L'Été meurtrier (One Deadly Summer) (1983)

L'Été meurtrier (One Deadly Summer)


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Movie Info

In this tragic tale of misunderstanding, obsession, and increasing madness, "she," a beautiful young woman (Isabelle Adjani) settles into a small town in the south of France with her introverted mother (Maria Machado) and physically handicapped father and soon becomes the subject of wild speculation because of her aloofness and at the same time, her obvious sexuality. The young woman is actually caught up in the desire to avenge the long-ago rape of her mother, a rape committed by three Italian … More

Rating: R
Genre: Drama, Art House & International, Mystery & Suspense
Directed By:
Written By: Sébastien Japrisot, Jean Becker
In Theaters:
On DVD: May 11, 2010



as Elaine/Elle

as Cognata

as Pin Pon's Mother

as Gabriel

as Boubou

as Elle's Mother

as Rostallan

as Henry IV (nickname)

as Calamite

as Ferraldo

as Leballech

as Lady Doctor

as Elle as a Child

as Brochard

as Touret
Show More Cast

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Critic Reviews for L'Été meurtrier (One Deadly Summer)

All Critics (6) | Top Critics (3)

Full Review… | March 26, 2009
Top Critic

Full Review… | January 26, 2006
Time Out
Top Critic

Full Review… | August 30, 2004
New York Times
Top Critic

It is difficult to feel sympathetic to someone so bent on getting revenge.

Full Review… | January 12, 2004
Ozus' World Movie Reviews

July 16, 2005

Full Review… | May 24, 2003

Audience Reviews for L'Été meurtrier (One Deadly Summer)


An interesting character study that benefits from a strong performance by Adjani as a beautiful young woman bent on revenge. Even so, the story is not only greater due to a predictable ending that you can see coming halfway through the film.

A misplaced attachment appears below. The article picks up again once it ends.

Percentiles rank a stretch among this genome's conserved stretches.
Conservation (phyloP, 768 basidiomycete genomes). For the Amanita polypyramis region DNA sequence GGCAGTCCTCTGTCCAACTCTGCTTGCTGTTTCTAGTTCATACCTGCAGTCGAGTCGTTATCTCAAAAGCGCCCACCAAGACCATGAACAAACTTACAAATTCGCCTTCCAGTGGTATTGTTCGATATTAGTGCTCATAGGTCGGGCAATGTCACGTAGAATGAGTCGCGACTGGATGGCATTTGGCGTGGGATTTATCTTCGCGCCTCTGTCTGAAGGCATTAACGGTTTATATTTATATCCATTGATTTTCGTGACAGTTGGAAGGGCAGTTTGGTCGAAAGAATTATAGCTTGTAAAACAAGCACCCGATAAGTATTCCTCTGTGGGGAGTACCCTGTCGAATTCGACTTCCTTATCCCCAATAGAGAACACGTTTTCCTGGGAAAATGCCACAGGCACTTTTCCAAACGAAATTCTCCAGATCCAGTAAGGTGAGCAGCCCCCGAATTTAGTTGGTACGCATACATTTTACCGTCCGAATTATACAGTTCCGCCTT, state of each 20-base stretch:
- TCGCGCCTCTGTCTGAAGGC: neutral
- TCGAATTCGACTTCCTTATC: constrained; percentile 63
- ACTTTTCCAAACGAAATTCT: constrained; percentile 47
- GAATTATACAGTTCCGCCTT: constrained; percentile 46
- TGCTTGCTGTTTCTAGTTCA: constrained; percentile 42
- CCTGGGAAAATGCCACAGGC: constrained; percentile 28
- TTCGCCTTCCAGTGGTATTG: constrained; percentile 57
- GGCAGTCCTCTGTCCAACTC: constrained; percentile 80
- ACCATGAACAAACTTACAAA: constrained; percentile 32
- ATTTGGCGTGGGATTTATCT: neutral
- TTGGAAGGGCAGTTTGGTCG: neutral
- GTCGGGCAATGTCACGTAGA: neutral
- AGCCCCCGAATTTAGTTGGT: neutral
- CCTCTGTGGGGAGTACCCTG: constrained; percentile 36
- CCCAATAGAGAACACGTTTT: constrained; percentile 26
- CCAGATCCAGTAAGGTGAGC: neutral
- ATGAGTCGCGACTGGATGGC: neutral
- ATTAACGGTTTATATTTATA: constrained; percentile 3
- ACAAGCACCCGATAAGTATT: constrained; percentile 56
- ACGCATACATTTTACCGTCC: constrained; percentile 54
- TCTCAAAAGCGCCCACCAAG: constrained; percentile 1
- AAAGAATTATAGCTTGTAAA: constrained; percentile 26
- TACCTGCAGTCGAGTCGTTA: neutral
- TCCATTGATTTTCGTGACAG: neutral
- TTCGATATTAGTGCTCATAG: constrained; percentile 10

Carlos Magalhães

Super Reviewer

A fairly decent adaptation of a good psychological thriller by Sébastien Japrisot, scripted by the author himself. The trouble with it is, the book's greatest strengths - the richly detailed provincial French setting and the vivid characterisation, resulting from a multiple first-person narrative - prove difficult to translate to the screen, at least within the constraints of a sensible running time. The movie, therefore, somehow manages to feel simultaneously watered-down and overlong. Japrisot attempts to preserve his first-person narrative in voiceover form, but he overuses this device considerably; I've nothing against voiceovers per se, but cinema should primarily be about visual storytelling, and any movie this reliant on narration must be doing something wrong!

Switching from coquettish sexiness to childlike vulnerability in the blink of an eye, Isabelle Adjani is marvellous in the lead role, but try to imagine the film without her and it begins to look very ordinary indeed. The rest of the cast are fine, though strictly two-dimensional. Jean Becker's direction is adequate but completely lacking in tension; a first-rate director - say, Claude Chabrol in his prime - would have made more of the psychosexual strangeness of the tale, and would have better disguised the fact that the nicely ironic ending hinges on a pretty indigestible coincidence. My advice: read the book; if you like it, watch this for Adjani.

Stephen M

Super Reviewer

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